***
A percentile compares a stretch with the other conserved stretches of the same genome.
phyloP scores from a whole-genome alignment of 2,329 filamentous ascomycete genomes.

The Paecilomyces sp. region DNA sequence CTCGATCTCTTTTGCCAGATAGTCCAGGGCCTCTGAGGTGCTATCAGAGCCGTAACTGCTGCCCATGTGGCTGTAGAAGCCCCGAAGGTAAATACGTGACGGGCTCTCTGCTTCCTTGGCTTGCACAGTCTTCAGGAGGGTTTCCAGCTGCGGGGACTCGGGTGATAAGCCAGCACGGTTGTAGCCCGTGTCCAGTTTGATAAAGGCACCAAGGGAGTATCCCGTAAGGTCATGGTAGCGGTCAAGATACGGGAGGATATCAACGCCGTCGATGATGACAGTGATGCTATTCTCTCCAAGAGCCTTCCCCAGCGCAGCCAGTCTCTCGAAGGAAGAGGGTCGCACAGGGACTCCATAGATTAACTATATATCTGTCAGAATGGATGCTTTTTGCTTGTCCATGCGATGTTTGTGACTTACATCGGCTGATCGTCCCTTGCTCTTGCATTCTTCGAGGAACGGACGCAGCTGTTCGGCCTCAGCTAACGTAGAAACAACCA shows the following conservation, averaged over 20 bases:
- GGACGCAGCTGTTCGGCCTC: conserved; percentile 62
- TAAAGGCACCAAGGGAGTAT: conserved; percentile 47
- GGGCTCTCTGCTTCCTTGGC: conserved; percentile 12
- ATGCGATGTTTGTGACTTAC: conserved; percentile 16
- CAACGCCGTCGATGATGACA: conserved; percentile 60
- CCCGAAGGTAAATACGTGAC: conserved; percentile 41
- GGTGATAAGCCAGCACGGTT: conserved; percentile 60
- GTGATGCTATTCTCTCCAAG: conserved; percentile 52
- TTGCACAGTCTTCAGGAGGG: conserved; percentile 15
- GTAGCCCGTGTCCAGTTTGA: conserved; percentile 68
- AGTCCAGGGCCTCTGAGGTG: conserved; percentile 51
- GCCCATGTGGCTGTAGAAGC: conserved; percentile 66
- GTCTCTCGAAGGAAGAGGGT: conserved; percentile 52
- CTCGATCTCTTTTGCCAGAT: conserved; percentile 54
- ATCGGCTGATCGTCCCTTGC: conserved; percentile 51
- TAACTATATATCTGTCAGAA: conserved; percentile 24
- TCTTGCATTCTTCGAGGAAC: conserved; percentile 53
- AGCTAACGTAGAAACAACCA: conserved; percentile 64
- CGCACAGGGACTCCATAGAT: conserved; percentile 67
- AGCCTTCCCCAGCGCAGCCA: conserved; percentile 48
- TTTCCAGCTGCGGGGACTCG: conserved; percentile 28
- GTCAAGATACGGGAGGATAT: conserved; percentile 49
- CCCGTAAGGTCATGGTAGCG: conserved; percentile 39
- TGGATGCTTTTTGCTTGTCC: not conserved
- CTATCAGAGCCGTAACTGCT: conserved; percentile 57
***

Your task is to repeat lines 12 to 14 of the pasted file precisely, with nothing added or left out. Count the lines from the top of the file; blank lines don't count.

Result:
- TTGCACAGTCTTCAGGAGGG: conserved; percentile 15
- GTAGCCCGTGTCCAGTTTGA: conserved; percentile 68
- AGTCCAGGGCCTCTGAGGTG: conserved; percentile 51